With just a few household staples, create indoor-outdoor fun and get your kids interested in science, technology, engineering, art, and math (STEAM). First, make a guess. (What do you think will happen?) Then, make a mess! (Step back and see!)

By Samantha Razook and Ellen Wall

You've probably heard the term STEM tossed around. If you're not familiar, it stands for Science, Technology, Engineering, and Math. There's also STEAM, which includes art in the mix.We're fans of both models—and we bet you and your kids will be, too. To get everyone excited and inspired, we've gathered some of our favorite STEAM activities here. The best part? You and your kids will have a blast (well, not literally!) completing them—and you'll all learn a thing or two along the way.

1. Exploding Baggie

See science in action when vinegar (an acid) and baking soda (a base) combine to create carbon dioxide—a gas that inflates and causes its container to burst!

1. Measure 1/2 cup vinegar into a gallon-sized Ziploc bag and add a drop or two of food coloring.

2. Twist the baggie just above the liquid and secure with a binder clip, leaving space at the top.

3. Add 1/4 cup baking soda to the top portion of the Ziploc bag. Seal tight!

4. Set outside or on a covered table. Have paper towels handy!

5. Remove the clip, allowing the baking soda and vinegar to combine. (Give a little shake if needed.)

6. Step back, and watch it inflate...and explode! (Try this a few times, and adjust the vinegar-baking soda quantities if needed, keeping them in a 2:1 ratio.)

Samantha Razook/Curious Jane

2. DIY Scratch Paper

Make your own color-scratch cards for a little message magic!

What You'll Need: Blank white cards, color crayons, masking tape, clear detergent, black acrylic paint and a paintbrush, and a small plastic mixing bowl and spoon

  1. Tape down the card with masking tape around the edges.
  2. Color in completely with a rainbow of crayons.
  3. Mix 2 Tbsp black acrylic paint and 2 Tbsp clear detergent in a small bowl.
  4. Paint the card with the mixture, and allow to dry. Do at least two coats.
  5. When complete dry, slowly and carefully peel the masking tape away.
  6. Scratch your message into the card with a coin or the pointed end of the paintbrush, and see the colors revealed!
Caroline Kaye / Curious Jane

3. Lemon Meyer Geysers

A little mashing and a lot of fizz makes a mini volcano in our take on one of the most popular of home experiments. The citric acid of the lemon juice reacts with the baking soda to release carbon dioxide gas, fizz, and foam.

What You'll Need: 2 lemons, 1 Tbsp baking soda, 1 drop Dawn dish soap, food coloring (optional) and a plate, knife, fork, and cup

  1. Slice a bit off the bottom of the first lemon (so it will sit flat) and remove a core from the top.
  2. Halve and juice the second lemon, and set it aside.
  3. Set the cored lemon on a plate, and mush the inside with a fork. Make sure to keep all the lemon juice in the lemon; it’s important for the reaction.
  4. Squeeze a few drops of food coloring and a few drops of Dawn dish soap into the lemon (these are not critical ingredients but make the bubbles colorful and sudsy).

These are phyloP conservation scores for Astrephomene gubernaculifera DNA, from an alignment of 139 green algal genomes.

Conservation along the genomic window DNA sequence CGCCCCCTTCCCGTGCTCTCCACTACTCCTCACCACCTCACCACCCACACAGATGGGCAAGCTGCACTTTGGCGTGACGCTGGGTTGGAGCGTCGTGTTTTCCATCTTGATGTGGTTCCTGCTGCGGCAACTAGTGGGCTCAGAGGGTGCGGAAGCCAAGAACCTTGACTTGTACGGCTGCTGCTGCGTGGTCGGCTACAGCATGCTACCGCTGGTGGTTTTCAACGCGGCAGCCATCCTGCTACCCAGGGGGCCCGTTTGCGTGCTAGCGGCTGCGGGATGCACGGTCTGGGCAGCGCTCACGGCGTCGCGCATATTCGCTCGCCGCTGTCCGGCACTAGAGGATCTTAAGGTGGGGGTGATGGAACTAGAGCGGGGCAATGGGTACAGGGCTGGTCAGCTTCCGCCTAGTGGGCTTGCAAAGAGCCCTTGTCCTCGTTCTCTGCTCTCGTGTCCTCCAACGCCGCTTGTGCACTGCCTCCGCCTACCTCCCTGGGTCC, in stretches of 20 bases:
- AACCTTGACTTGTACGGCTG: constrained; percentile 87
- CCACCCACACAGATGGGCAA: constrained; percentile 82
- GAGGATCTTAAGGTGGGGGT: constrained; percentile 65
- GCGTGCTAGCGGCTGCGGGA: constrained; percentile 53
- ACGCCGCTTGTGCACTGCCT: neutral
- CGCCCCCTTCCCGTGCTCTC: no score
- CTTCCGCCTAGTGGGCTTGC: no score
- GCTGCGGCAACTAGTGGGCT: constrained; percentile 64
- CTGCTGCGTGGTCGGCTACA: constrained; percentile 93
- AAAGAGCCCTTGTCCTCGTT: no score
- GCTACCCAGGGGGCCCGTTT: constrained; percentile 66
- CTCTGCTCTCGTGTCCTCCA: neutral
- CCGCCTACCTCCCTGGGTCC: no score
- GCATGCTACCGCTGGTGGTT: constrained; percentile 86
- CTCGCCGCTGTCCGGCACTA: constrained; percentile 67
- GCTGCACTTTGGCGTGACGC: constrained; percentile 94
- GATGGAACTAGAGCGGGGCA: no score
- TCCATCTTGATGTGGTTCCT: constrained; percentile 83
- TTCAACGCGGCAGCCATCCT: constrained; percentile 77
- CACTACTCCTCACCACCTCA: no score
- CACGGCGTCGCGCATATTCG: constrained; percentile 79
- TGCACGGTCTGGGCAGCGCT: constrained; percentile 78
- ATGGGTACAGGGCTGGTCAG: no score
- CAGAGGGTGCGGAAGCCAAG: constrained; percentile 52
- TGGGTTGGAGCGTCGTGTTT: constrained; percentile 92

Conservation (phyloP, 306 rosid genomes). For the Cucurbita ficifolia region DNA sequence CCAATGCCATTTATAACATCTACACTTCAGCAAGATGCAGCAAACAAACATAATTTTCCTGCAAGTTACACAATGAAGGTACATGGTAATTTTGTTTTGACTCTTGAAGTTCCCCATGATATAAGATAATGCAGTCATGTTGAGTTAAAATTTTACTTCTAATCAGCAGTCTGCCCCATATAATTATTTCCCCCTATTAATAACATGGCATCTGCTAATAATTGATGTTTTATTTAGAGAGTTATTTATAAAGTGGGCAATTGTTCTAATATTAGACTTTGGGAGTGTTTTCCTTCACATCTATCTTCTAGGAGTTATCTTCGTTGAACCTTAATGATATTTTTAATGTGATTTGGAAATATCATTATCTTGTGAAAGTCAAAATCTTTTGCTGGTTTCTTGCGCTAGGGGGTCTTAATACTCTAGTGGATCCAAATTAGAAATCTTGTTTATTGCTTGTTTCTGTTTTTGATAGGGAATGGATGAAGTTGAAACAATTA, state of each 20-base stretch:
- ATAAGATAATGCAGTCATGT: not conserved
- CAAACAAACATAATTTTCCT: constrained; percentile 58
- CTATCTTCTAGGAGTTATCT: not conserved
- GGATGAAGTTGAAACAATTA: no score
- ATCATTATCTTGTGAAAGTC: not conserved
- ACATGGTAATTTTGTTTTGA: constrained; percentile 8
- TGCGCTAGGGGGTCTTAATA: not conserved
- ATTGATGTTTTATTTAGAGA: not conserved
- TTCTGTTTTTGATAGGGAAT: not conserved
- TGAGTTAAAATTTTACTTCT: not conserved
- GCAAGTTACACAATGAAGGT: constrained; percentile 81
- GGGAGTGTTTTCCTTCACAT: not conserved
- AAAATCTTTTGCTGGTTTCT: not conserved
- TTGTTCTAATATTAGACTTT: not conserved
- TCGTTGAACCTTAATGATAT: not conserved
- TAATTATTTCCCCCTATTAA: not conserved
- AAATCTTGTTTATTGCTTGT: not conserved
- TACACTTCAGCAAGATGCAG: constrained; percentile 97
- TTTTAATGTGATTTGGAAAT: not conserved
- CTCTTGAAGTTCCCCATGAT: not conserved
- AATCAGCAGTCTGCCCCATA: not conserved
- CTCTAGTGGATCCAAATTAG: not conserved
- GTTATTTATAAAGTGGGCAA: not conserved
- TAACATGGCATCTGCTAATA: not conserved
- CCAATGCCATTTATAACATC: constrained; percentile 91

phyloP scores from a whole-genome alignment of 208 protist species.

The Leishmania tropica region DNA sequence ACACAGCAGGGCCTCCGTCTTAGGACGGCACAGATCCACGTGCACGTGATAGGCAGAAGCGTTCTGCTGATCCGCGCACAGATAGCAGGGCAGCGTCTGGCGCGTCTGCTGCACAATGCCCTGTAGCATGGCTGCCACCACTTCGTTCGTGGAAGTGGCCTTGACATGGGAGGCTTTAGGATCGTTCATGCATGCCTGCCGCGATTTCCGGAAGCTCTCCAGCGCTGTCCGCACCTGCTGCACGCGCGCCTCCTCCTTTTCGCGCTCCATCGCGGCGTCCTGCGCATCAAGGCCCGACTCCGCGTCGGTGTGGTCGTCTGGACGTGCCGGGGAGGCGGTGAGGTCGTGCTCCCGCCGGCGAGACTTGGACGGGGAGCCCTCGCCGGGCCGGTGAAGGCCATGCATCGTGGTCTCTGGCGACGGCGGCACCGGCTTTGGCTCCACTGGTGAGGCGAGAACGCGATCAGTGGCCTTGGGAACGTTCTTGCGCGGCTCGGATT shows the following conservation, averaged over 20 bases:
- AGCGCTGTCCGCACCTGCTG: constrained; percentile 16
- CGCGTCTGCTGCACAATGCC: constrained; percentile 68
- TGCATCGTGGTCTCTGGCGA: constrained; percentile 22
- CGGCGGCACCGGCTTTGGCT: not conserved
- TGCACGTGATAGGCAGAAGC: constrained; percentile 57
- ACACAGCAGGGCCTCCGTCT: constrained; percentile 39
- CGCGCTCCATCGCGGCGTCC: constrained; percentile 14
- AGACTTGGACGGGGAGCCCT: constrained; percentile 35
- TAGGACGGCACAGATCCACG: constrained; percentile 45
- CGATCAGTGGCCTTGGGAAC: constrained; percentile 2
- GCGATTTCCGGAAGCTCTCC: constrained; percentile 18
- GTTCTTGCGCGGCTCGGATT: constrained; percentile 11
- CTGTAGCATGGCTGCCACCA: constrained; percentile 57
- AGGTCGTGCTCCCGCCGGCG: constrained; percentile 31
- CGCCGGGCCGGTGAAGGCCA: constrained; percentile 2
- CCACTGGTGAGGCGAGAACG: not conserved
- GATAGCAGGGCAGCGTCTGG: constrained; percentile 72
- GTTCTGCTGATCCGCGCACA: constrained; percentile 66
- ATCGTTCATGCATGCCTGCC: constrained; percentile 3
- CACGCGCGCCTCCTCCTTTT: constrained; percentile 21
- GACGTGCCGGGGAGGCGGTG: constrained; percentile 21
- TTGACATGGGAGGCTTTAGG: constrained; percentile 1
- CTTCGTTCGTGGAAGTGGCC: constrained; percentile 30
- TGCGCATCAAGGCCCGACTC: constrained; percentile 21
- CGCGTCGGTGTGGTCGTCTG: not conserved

5. Add a spoonful of baking soda into the lemon (it should start to fizz), and mush with the fork––it should start foaming and bubbling!
  6. Keep the reaction going by adding more baking soda, dish soap, and reserved lemon juice.
Samantha Razook / Curious Jane

4. DIY Ice Cream

In this party trick, you'll make ice cream by surrounding the ingredients with a layer of even colder ice. How? Salt (slightly!) changes the boiling and freezing temperatures of water. When you add salt to ice cubes, it causes them to melt faster, but the resulting water is actually colder than regular ice. Eventually, that water will warm up, but as long as there are still a few ice cubes in the bag, you know the surrounding water is still colder than ice. As this extra-cold water circulates around the ice cream mixture, it coaxes it into a frozen state.

What You'll Need

  • 1 quart-sized Ziploc bag
  • 1 gallon-sized Ziploc bag
  • 4 cups ice
  • 6 Tbsp rock salt
  • ½ cup half-and-half
  • 1 Tbsp vanilla extract
  • 1 Tbsp white sugar
  1. Add the ice and rock salt to the gallon-sized Ziploc bag. Shake to coat.
  2. Combine half-and-half, sugar, extract and a pinch of salt in the quart-sized Ziploc bag. Seal it tight, getting all the air out.
  3. Nestle the small bag of ice cream mixture into the large bag of ice, so that the ice surrounds it. Seal the large bag tightly.
  4. Now shake, shake, shake it up! After about 5 minutes, your sweet treat will be ready to eat!

5. Math in Action

Do you have an old Twister mat? Give it a new workout by turning it into a math learning game.

6. Superstar Astronomer

If your memory of constellations begins with the Big Dipper and ends with the Little Dipper, make this star viewer to brighten your astronomy knowledge.

7. Egg-cellent Experiment

This egg-cellent experiment, which teaches kids about creating vacuums, doesn't end with a bang, but something just as cool! (I don't want to spoil it for you.)

8. Weather Wonder

Is it a rainy day? Make it rain inside, too, with this weather experiment.

9. Sew Shapes

Let the kids play with color, work their fine-motor skills, and study up on shapes with this simple embroidery project. It’s an artistic way for them to flex their math muscles while making their school binders a little more functional. Let them choose a mix of colors and stitch away!

Jeff Harris


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